The Centers for Medicare & Medicaid Services (CMS) is committed to making its Web sites and all of its electronic and information technology (EIT) accessible to the widest possible audience, including individuals with disabilities. In keeping with its mission, CMS complies by implementing the regulations of Section 508 of the Rehabilitation Act and the Department of Health & Human Services (HHS) Section 508 Implementation Policy.
Section 508 of the Rehabilitation Act of 1973, as amended by the Workforce Investment Act of 1998, requires that when Federal agencies procure, develop, maintain, or use EIT, they ensure that Federal employees and members of the public with disabilities have access to and use of information and data that is comparable to the access to and use of information and data that is available to individuals without disabilities.
The first regulation implementing Section 508 was issued by the Architectural and Transportation Barriers Compliance Board (the “Access Board”), an independent Federal agency, whose primary mission is to promote accessibility for individuals with disabilities. This regulation is referred to as the Access Board’s “EIT Accessibility Standards,” which became enforceable on June 21, 2001. The Access Board’s standards set forth a definition of EIT and the technical and functional provisions and performance criteria necessary for compliance with Section 508.
In January 2005, the Secretary of HHS signed the "HHS Policy for Section 508 Electronic and Information Technology (EIT)." This policy establishes guidance for implementing Section 508 throughout the Department.
In June 2006, the CMS Administrator issued the "CMS Policy for Section 508 Compliance," which establishes the policy by which CMS will ensure compliance with Section 508. In August 2006, CMS also issued the Agency's procedure for submitting and handling a complaint that alleges that CMS does not comply with Section 508 in providing accessible EIT.
Although Federal agencies have an explicit statutory obligation to make all EIT that they develop, procure, maintain, or use compliant with Section 508, individuals may only file complaints or lawsuits to enforce Section 508’s requirements with respect to EIT systems procured or deployed on or after June 21, 2001. The Section 508 requirements do not apply retroactively to pre-existing EIT. However, as agencies upgrade and change their EIT, they must comply with the standards. Specifically, the Electronic and Information Technology Accessibility Standards: Economic Assessment states that:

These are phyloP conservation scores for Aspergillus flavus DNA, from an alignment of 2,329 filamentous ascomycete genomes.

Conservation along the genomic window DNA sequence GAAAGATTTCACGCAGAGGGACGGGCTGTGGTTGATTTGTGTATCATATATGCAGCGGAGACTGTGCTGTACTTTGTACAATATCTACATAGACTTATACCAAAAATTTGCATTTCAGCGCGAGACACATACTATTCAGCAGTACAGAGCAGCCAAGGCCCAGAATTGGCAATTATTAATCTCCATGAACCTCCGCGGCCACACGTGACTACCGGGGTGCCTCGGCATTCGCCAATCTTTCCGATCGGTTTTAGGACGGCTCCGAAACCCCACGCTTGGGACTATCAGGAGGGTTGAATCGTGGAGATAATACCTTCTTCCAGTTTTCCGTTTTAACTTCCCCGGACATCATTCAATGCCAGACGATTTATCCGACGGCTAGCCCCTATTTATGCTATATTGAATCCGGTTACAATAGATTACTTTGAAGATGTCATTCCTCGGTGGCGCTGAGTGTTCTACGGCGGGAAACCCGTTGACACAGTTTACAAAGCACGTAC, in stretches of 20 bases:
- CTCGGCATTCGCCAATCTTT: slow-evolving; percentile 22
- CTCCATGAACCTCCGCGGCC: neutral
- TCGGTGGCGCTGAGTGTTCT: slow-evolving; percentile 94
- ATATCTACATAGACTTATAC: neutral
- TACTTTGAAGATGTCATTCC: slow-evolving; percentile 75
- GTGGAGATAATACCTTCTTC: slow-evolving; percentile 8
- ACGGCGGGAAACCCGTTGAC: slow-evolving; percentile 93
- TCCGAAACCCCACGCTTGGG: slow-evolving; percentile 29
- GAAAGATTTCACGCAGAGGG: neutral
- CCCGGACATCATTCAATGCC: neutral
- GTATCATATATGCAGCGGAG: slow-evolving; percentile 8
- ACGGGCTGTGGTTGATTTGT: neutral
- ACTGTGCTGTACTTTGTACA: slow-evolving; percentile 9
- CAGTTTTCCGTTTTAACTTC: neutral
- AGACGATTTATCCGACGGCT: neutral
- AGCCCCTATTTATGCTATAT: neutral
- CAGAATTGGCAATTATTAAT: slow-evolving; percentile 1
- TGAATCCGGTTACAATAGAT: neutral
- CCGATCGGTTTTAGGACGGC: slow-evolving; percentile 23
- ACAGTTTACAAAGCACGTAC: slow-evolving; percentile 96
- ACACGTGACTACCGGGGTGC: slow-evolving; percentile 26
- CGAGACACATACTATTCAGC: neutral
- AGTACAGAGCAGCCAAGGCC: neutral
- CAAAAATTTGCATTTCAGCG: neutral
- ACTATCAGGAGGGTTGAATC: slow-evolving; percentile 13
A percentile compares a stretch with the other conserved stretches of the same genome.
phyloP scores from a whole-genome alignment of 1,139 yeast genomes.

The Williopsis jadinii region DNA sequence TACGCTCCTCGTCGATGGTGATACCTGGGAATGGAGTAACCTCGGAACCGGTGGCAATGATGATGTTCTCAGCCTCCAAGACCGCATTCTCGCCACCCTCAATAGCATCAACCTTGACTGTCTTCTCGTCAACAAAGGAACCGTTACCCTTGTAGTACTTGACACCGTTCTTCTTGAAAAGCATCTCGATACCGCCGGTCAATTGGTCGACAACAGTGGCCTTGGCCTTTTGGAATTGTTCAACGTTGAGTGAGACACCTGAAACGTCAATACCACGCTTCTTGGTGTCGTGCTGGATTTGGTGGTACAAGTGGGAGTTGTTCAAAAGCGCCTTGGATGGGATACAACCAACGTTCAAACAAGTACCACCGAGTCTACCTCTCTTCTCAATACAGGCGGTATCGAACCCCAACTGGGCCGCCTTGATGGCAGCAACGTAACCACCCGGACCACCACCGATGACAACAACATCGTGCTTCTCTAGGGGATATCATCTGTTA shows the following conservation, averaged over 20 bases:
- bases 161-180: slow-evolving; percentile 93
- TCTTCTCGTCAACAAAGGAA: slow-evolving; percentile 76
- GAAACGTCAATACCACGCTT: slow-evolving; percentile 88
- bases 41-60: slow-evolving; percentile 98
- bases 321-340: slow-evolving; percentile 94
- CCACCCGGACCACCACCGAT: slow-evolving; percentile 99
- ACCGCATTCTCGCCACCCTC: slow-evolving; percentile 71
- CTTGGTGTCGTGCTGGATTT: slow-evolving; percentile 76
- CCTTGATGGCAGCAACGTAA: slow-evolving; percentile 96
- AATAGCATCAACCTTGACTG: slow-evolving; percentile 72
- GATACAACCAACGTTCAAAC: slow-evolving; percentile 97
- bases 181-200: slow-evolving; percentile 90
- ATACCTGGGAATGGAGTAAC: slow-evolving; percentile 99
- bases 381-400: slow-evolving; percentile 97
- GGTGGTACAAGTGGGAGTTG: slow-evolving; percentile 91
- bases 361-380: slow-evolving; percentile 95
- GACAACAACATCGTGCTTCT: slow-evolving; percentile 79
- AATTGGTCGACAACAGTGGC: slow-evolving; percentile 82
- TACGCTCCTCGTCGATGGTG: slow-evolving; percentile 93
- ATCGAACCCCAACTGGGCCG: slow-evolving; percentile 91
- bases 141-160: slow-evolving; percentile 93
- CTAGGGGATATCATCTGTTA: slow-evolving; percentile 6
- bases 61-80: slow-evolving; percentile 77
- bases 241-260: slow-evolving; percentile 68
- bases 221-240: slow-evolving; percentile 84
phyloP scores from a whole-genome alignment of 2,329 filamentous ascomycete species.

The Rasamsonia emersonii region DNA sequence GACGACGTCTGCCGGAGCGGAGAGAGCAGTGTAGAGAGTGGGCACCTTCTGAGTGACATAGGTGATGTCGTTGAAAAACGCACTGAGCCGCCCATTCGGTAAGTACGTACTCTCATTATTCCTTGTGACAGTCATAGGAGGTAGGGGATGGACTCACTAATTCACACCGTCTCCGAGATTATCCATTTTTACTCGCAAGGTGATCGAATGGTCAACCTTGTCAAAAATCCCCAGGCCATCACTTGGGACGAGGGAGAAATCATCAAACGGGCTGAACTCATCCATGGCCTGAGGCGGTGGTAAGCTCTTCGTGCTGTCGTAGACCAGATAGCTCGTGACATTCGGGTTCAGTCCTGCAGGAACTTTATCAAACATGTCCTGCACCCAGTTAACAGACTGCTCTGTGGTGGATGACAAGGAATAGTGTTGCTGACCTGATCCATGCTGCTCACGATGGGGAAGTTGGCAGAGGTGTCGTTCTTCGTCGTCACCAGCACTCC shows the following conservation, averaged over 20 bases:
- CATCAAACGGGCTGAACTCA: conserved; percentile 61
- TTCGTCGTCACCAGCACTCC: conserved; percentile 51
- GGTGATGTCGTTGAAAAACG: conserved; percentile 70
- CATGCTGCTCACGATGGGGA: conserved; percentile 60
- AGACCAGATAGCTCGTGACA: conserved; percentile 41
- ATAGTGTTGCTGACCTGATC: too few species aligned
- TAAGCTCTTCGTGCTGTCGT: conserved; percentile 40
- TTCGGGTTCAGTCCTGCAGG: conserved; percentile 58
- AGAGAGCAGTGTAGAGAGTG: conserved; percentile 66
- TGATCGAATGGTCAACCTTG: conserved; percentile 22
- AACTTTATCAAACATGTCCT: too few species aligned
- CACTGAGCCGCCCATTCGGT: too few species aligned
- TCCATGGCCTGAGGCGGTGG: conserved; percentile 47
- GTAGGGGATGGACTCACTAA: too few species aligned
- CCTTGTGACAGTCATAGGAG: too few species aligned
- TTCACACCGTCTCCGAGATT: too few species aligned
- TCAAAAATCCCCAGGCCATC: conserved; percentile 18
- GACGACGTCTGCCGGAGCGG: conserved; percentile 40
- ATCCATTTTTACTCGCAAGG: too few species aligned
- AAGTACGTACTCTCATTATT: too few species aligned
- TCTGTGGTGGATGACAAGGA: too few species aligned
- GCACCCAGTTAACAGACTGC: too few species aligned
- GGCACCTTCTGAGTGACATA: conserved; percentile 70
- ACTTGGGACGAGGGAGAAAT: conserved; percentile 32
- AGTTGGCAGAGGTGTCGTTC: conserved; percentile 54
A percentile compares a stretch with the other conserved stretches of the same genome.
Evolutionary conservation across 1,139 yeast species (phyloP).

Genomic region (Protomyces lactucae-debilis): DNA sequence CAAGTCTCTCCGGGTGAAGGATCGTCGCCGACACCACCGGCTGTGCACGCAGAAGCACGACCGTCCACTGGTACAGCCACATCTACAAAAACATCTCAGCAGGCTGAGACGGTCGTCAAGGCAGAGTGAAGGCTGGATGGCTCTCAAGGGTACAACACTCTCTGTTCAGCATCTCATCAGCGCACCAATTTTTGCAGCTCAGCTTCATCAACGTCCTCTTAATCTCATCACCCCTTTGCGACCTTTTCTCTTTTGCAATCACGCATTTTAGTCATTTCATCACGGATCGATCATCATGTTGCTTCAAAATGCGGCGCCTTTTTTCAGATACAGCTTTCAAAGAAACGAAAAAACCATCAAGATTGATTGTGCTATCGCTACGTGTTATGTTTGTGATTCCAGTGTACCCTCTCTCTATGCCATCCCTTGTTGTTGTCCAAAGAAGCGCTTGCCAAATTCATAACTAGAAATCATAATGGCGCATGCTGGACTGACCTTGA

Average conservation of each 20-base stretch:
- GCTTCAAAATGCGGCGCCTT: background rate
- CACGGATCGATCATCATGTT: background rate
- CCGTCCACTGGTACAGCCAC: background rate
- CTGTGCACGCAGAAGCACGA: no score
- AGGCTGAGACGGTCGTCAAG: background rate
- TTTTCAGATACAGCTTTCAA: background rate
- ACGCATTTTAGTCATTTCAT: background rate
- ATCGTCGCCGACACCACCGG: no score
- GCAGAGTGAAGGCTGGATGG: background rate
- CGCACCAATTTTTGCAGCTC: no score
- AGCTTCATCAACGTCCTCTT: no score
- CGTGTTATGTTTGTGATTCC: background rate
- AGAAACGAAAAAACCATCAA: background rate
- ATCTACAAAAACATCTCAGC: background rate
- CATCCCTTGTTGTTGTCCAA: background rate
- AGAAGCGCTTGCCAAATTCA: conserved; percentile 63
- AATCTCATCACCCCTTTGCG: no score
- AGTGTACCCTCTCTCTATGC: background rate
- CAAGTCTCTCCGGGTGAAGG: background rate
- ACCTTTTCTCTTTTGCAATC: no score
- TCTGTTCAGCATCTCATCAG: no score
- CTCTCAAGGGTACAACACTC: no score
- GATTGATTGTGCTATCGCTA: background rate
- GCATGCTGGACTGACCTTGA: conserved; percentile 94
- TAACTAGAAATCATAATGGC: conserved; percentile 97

"The standards are to be applied prospectively and do not require Federal agencies to retrofit existing electronic and information technology. As agencies upgrade and change their electronic and information technology, they must comply with the standards."
It should be noted, however, that Federal agencies have additional responsibilities under Section 501 and Section 504 of the Rehabilitation Act. These Sections require that agencies provide reasonable accommodation to employees with disabilities and provide program access to members of the public with disabilities and take other actions necessary to prevent discrimination on the basis of disability in their programs.
At this time, all QualityNet Web information should be accessible via screen readers and other accessibility tools, with the exception of some pre-2001 information that may not be available in accessible formats.
If you need an alternative means of access to any information on the QualityNet Web site, please contact the QualityNet Help Desk. Let us know the nature of your accessibility problem, the Web address of the requested information, and your contact information.
Many of our documents are available in PDF format. Version 6.0 of Adobe Reader®, formerly called Acrobat Reader, now includes a built-in Read Out Loud option. If your current version of Adobe Reader doesn't have this feature, the updated plug-in is available at no charge from Adobe.
Reader 6.0 synthesizes the text in Adobe PDF files into speech, using a regular Windows or Macintosh computer, so anyone can read basic Adobe PDF text files aloud, even without a screen reader. For more information about this new feature please read Adobe Acrobat 6.0 and Accessibility.
The Read Out Loud Option can be accessed by using the following key board short cuts:
If you use screen reader software (for example, an audio-enabled Web browser) which is not compatible with Adobe Reader, Adobe provides a free online tool which converts the content of PDF files to a format which can be understood by most screen reader applications. If you need to assistance to convert PDF documents, Adobe offers conversion tools at its Accessibility Resource Center at: http://www.adobe.com/accessibility/index.html.